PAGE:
MID-17th CENTURY PROVISIONS FOR INDIAN CHILDREN IN VIRGINIA

In 1655 provision was made that Indian children could become indentured servants only by consent of their parents and for specified terms agreed upon and such children were to be educated in the Christian religion. In Virginia, 1656, it was provided that Indian children brought into the colony as hostages should be assigned to masters by choice of their parents, but should not be made slaves. Again, in 1658, it was decreed that any Indian children disposed of by their parents to a white man for “education and instruction in the Christian religion”, or for any other purpose, were not to be turned over to any other person upon any pretext whatever, and any such child was to be free at the age of twenty-five. (Source: DOCUMENTING THE MELUNGEONS & THEIR KIN blog by Joanne Pezzulo on the internet at http://the-melungeons.blogspot.com/)

The 1658 provision may explain why Elizabeth Chavis successfully petitioned the General Court of Virginia on 28 March 1672 to free her son, Gibson Gibson, from being unlawfully bound by Berr. Mercer to Thomas Barber, who had gone to England leaving the boy with Samuel Austin (Heinegg, p. 282). No race is indicated in the court record, but Gibson's descendants were mixed-race.

DEATH Elizabeth died before 6 August 1681 about 33 years of age according to a Surry County (Virginia) deed by which her brother William sold land which descended to them by their father's will. (Heinegg, p. 282)

The following source Melungeon families lived in the same area of Virginia around 1730: John Bunch, Gilbert Gibson, Thomas Gibson and Thomas Collins. They begin selling their land in Louisa County. VA in 1747 and migrated to the Flatt River area of then Granville County, North Carolina. This area became Orange County in 1753. In 1747 Thomas Collins sells 184 acres of land on the south side of the Pamunkey River on Turkey Run Creek to John Dowell for 25 Ibs. (Louisa County, Va. reference in Melungeons and Other Pioneer Families blog) ___________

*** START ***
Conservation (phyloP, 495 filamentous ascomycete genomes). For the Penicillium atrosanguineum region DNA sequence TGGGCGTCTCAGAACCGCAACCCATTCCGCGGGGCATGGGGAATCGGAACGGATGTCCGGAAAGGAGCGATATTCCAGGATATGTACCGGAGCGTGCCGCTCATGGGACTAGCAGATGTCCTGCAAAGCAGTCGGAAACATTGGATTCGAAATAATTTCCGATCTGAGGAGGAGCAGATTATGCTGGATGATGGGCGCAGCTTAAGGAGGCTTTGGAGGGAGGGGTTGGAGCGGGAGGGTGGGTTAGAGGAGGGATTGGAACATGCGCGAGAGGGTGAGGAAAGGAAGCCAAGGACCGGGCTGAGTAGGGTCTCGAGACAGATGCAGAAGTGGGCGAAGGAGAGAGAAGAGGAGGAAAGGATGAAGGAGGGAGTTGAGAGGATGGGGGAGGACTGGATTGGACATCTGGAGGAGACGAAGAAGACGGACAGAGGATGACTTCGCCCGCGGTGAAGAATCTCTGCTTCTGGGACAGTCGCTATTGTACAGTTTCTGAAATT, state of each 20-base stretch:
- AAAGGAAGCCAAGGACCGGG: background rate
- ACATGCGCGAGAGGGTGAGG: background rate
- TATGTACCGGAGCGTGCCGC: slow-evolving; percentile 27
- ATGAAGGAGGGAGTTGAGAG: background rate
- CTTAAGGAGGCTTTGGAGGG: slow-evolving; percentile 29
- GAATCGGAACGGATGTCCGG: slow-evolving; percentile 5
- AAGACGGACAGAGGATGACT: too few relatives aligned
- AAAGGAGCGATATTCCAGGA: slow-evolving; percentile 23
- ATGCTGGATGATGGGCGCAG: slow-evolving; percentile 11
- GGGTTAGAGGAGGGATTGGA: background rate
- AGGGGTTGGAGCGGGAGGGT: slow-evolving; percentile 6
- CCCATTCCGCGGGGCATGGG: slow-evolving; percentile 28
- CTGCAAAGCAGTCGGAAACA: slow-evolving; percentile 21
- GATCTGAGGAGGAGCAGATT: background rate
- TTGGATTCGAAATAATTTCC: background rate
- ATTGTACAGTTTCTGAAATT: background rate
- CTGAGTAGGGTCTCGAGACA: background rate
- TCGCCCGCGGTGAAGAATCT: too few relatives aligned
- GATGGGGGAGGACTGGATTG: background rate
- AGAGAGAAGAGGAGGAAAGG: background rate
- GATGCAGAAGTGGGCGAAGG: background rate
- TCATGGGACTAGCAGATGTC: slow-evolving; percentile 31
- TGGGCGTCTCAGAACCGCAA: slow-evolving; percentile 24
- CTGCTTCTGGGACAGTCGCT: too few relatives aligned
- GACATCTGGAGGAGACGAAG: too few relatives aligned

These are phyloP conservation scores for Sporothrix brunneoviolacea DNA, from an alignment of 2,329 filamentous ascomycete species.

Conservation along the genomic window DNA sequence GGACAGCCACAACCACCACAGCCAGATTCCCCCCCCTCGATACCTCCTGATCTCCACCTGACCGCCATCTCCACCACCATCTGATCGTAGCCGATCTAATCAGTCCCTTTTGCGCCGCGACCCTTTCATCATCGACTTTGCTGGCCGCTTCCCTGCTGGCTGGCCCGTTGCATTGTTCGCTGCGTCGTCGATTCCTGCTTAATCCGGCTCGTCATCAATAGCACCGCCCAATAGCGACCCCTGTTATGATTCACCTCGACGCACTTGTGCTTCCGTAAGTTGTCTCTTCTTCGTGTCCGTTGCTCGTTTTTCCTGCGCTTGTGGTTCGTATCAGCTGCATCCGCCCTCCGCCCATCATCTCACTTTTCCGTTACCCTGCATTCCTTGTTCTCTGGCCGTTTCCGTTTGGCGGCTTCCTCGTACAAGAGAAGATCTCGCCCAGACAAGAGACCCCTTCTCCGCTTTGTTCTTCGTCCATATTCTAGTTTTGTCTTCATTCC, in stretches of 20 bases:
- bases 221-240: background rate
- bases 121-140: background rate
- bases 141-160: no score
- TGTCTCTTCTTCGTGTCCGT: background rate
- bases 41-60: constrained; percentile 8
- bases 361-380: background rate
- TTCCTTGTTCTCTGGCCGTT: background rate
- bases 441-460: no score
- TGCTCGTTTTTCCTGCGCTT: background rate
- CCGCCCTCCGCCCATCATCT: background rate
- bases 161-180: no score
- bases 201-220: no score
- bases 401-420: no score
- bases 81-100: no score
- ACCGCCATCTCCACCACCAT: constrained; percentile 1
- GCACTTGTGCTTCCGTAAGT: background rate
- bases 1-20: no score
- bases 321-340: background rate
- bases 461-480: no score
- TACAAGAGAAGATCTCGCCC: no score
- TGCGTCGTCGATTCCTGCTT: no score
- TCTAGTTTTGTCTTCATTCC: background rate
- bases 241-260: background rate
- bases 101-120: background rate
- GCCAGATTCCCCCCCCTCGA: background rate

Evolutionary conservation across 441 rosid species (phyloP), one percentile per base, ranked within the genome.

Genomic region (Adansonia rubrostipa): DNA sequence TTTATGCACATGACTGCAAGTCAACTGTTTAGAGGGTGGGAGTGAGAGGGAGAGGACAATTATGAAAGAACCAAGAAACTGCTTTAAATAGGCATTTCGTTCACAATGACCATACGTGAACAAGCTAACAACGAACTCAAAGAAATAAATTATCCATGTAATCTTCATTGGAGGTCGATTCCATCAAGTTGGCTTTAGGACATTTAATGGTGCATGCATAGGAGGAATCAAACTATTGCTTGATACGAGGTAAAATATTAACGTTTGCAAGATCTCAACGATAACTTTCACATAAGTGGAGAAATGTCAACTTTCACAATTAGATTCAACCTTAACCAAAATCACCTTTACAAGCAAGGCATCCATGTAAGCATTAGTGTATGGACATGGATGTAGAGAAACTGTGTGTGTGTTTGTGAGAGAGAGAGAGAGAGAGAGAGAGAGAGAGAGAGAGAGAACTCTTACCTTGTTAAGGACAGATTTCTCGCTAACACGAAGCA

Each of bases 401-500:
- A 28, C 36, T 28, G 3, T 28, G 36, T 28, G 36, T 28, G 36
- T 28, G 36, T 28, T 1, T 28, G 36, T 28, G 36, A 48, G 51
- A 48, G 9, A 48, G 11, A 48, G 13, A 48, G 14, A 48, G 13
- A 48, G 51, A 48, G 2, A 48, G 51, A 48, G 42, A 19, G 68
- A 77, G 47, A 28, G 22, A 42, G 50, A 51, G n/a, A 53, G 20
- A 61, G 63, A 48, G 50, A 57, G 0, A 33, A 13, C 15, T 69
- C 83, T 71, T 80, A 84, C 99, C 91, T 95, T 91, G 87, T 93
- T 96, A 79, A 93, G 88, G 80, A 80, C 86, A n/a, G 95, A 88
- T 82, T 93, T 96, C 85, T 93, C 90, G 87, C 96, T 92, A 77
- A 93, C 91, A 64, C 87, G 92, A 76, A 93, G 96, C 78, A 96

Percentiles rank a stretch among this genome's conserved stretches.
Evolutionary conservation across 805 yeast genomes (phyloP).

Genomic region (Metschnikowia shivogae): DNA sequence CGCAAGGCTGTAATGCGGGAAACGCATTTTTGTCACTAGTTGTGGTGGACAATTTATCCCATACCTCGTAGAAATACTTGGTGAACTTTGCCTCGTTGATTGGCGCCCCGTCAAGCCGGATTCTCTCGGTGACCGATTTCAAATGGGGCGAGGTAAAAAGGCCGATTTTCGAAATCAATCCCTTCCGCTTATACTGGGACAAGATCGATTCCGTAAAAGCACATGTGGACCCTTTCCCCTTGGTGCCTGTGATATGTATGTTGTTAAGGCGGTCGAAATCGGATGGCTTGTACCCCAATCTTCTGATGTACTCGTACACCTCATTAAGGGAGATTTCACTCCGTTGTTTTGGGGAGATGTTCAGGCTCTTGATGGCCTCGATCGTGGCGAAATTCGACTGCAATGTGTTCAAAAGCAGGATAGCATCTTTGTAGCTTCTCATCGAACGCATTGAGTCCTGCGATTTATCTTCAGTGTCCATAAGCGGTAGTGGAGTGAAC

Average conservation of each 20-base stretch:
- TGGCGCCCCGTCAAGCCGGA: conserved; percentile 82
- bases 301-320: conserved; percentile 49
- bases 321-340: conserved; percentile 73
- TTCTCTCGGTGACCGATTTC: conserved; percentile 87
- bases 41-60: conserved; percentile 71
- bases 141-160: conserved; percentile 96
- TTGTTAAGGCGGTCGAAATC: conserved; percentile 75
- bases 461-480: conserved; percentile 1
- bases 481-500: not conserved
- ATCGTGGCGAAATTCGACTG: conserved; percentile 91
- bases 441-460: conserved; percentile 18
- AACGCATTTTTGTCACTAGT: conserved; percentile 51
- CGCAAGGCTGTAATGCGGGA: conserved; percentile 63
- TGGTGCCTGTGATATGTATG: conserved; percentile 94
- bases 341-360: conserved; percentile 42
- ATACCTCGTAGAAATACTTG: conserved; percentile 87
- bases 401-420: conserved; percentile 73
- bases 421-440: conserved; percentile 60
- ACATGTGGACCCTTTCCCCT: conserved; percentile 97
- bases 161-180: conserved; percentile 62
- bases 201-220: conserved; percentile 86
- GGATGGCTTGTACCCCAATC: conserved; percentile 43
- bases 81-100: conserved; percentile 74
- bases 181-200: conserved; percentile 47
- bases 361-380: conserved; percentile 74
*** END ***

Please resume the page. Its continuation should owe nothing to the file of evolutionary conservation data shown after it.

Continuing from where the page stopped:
DOCUMENTING THE MELUNGEONS & THEIR KIN (blog) "...early records of Virginia and the Carolinas contain notices of Portuguese ships having gone to wreck on the coasts of these States and of the crews settling down and marrying in with Indians and mulattoes." Mr. James Mooney, Washington Post, 1902.

“Portuguese,” became almost synonymous for both the Muslims and the Jews who had been exiled during the Spanish Inquisition. Numerous sources state that the Gibson family [may have] originated with Elizabeth Chavis but records show that the Gibson family was here before the Chavis family according to Joanne Pezzullo, DOCUMENTING THE MELUNGEONS & THEIR KIN (http://the-melungeons.blogspot.com/ joannepezzullo@aol.com). No race is indicated in the court record of Gibson Gibson being freed from indenture, but Gibson's descendants were mixed-race.

Another source of information: www.http://the-melungeons.blogspot.com/2013/09/melungeons-portuguese-indians-gibsons.html

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Elizabeth Gibson (Chavis)'s Timeline

1648
1648
Monkstown, County Dublin, Ireland
1668
1668
James City County, Virginia, Colonial America
1681
1681
Age 33
Charles City County, Virginia, United States